August 17, 2012

Why I don't own a smartphone

All the cool kids have iPhones.  Obviously, I need an iPhone.  Except, wait...Steve Wozniak says Android is better.

Oh.

So obviously, I need an Android phone.  Maybe this one?  Ha!  Sucker!  That runs Gingerbread.  It won't run the latest version of Android, Ice Cream Sandwich.  You have to have Ice Cream Sandwich!  Without Ice Cream Sandwich you might as well buy one of these, or a brick with the word "Android" written on it in crayon.  You tool, what were you thinking?

So, I go to the Verizon store (I'll actually be making phone calls, so I really need Verizon).  They have 74 phones.  Of those, three run Ice Cream Sandwich.  So, I'm all ready to buy me an Ice Cream Sandwich phone when a voice inside my head says...are you sure Ice Cream Sandwich is the latest version of Android?  Is that your final answer?

So I take out the Blackberry my company makes me carry, and "surf the web" using its "browser" to "Google" the phrase "latest Android version."  Which, it turns out, is not Ice Cream Sandwich.

It is Jelly Bean.  And, as this video proves beyond any doubt, you would have to have a heart of stone and a mind of mush to buy any Android phone that does not run Jelly Bean.  It is superior.  It is as fast and beautiful as science can make it.  Sure, you could buy an Ice Cream Sandwich phone, if you were a blind cretin.  But we are better than that, we are not the kind of people who buy shabby, outdated phones with inferior technology.

But...  There's always a but, isn't there?

Is the new Project Butter Jelly Bean phone really better than an iPhone?  Really better?  Let's ask someone who has an iPhone:
The entire conceit of Jelly Bean is a phone that's better without you messing with it. And this is dead on, aligned with an iPhone. A phone should be beautiful when you turn it on for the first time. A phone shouldn't just be intuitive on its own, it should have intuition of its own—it should know what's best and right for you without you having to decide. This is antithetical to the DIY/hacker/dimly-lit workbench mentality Android has used to attract tech's most virulent nerds, who think the solution to bad software is using more software. Jelly Bean steers toward an awkward and tenuous inbetween, and if Google's going to slowly shift toward a Phone-Knows-Best attitude, I'll continue to reside in the iPhone's perfect, topiary-filled dictatorship. Because my phone should know best. It should be a tool that makes me smarter than I could ever be on my own, not some pixel erector set. Apple demands this, Google laments it.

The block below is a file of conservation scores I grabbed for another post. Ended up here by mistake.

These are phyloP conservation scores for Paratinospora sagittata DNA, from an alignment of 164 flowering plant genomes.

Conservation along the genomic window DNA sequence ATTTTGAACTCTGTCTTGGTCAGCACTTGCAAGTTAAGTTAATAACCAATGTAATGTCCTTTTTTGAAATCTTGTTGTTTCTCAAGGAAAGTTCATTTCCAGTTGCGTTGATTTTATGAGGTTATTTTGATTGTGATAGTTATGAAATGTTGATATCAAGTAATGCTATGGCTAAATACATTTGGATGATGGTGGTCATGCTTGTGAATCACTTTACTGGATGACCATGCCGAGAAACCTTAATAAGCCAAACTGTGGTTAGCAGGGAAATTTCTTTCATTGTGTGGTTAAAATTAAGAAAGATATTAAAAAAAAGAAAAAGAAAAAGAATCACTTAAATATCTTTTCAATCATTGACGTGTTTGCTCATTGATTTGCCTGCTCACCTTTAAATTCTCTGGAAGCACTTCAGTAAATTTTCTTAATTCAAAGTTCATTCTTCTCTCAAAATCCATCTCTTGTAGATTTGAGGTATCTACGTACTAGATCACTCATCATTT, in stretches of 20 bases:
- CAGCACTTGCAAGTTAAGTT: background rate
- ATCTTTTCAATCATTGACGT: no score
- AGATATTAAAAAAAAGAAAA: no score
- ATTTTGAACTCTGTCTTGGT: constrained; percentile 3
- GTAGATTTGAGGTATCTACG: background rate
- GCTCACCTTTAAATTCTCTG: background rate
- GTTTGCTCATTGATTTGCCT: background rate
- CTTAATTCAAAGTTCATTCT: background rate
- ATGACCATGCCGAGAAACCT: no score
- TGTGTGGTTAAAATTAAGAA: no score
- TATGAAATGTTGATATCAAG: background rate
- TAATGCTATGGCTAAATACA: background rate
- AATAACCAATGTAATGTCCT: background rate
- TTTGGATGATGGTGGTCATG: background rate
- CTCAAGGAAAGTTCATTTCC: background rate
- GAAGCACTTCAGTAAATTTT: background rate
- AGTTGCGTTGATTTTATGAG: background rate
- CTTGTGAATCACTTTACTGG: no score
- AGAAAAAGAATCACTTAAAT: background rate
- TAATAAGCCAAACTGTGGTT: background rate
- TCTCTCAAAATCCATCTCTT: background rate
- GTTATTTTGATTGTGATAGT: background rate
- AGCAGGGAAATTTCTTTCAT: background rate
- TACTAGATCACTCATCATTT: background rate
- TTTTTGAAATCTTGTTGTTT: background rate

And that's just not enough to jump ship if you've been spoiled by Apple. Jelly Bean applied a powder coat of loveliness, overdue speed, and helpful tech mothering to the user experience, but doesn't change it fundamentally. The sprawl of unruly widgets, of over-information, of inexplicably absent features—that's all there. It just looks nice and moves better.
Now I'm very confused.  But, luckily for me, I have years of experience in consumer electronics purchasing, and even more important, I have known the Laird for 45 years or so and have internalized many of his Grandmaster Electronics Purchasing Principles.  What Would The Laird Do?

I hear his voice in the remoter reaches of my middle temporal cortices, and it is saying "what are your objectives?  At what must this device excel?  What is your objective function?  Frame your specifications precisely!"

And as I work through this exercise, I realize that maybe I don't need a phone at all.  I already have a phone, I use it to make calls.  It does this well.  So why am I trying to replace it?  Maybe I should keep my phone and get another device to do all those other things!  Yeah, that's the ticket...

2 Comments:

Blogger Viceroy De Los Osos said...

I don't own one either. I think they are a crucial component of human de-evolution, and besides, anybody knows that jellybeans are a lousy dessert while ice cream sandwiches rock.

Actually it is simpler than that. I refuse to pay for a data plan. Of course eventually, they'll likely make me pay for one anyway. Why wouldn't they.

August 18, 2012 at 2:35 PM  
Blogger The Other Front said...

It's creepy:

"It's not normal to not want a data plan. Everyone has a a data plan. Why don't you have a data plan?"

August 18, 2012 at 5:14 PM  

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